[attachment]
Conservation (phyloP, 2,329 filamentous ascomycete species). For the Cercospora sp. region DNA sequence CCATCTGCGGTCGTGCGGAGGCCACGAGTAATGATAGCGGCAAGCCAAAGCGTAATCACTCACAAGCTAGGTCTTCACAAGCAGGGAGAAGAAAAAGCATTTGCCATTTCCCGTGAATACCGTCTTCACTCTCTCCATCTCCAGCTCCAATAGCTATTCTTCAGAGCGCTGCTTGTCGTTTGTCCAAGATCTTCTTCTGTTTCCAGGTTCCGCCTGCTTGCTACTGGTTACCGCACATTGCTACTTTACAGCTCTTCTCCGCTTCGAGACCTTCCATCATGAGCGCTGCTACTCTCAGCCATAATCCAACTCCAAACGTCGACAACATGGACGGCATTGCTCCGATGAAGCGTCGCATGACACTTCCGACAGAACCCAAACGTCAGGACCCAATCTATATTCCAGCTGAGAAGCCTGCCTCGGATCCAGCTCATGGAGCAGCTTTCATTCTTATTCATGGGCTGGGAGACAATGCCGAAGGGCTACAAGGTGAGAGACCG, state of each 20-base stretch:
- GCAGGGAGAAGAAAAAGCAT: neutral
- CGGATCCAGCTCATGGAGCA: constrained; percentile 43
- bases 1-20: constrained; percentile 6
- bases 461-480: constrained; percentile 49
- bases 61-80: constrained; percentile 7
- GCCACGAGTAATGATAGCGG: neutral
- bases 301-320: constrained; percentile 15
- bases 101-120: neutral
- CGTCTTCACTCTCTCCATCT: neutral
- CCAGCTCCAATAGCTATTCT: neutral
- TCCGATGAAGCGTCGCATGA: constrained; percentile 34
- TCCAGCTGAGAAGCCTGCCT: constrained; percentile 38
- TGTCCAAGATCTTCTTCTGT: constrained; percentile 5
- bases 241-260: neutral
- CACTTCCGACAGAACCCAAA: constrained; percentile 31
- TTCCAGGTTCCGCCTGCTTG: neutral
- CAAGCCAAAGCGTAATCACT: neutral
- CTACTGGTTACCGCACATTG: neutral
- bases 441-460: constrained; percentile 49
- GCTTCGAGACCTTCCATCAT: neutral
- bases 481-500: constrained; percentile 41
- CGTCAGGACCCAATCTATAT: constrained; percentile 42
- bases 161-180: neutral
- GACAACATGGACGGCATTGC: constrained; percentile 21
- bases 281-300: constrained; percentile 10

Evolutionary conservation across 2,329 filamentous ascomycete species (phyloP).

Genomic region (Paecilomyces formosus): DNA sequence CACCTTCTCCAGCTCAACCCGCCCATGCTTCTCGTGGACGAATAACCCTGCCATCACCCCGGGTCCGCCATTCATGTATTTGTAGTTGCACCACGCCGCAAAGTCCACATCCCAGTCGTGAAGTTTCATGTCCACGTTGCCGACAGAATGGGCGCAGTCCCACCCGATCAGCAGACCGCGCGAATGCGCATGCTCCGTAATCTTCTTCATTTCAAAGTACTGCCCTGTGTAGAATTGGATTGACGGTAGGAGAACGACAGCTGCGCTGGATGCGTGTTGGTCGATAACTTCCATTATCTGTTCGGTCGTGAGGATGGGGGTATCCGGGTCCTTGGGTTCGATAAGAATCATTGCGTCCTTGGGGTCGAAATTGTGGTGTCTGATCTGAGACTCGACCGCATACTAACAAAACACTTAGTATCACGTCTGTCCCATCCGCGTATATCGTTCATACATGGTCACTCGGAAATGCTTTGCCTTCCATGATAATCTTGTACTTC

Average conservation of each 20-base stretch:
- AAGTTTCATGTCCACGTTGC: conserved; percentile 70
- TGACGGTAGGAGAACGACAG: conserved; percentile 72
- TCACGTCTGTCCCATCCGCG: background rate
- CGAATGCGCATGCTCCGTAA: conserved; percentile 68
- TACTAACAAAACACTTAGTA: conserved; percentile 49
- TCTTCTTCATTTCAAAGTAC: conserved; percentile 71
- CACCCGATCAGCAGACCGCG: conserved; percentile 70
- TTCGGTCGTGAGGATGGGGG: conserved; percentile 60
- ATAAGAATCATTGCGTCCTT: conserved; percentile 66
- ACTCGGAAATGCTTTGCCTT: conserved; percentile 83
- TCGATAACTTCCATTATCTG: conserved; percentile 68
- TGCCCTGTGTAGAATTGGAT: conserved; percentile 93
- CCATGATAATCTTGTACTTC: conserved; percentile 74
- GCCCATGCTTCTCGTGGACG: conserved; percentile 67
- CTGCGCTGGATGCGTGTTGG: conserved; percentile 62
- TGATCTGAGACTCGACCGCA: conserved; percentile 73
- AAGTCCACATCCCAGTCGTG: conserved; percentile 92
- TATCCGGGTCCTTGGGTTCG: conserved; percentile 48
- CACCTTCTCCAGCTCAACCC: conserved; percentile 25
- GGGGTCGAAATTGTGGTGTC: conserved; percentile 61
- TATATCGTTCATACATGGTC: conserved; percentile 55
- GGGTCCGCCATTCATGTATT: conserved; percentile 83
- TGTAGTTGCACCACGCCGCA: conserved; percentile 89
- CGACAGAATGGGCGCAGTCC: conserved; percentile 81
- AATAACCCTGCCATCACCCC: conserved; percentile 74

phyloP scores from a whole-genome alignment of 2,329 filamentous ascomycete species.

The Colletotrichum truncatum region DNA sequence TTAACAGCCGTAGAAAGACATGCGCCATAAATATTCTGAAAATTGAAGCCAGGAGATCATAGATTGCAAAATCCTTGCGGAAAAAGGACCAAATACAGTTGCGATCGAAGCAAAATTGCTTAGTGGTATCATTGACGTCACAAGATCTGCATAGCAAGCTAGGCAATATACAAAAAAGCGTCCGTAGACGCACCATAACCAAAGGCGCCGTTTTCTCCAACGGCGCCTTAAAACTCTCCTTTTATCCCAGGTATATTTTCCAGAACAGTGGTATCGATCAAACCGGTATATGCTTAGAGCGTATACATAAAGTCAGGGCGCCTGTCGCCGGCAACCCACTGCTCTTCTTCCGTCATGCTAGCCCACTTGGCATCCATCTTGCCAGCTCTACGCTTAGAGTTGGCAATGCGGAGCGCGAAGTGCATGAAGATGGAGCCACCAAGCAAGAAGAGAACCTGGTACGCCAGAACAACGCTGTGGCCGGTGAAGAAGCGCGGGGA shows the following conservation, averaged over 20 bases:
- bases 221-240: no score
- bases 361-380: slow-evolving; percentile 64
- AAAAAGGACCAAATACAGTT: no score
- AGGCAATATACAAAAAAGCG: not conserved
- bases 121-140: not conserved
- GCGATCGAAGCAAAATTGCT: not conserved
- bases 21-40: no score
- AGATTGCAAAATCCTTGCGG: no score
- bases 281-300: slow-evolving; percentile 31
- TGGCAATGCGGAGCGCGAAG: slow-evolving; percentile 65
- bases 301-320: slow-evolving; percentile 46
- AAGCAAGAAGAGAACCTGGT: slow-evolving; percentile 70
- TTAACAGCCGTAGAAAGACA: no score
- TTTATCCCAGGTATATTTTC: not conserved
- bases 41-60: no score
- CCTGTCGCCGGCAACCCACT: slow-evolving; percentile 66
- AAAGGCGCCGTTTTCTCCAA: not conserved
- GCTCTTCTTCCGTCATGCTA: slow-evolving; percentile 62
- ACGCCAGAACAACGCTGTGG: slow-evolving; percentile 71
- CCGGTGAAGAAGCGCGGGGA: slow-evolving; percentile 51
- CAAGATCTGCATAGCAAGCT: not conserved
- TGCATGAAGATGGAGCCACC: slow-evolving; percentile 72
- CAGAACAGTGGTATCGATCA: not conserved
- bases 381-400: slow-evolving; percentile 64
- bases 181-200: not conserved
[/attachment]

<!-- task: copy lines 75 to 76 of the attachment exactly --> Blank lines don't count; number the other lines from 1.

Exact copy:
- ACGCCAGAACAACGCTGTGG: slow-evolving; percentile 71
- CCGGTGAAGAAGCGCGGGGA: slow-evolving; percentile 51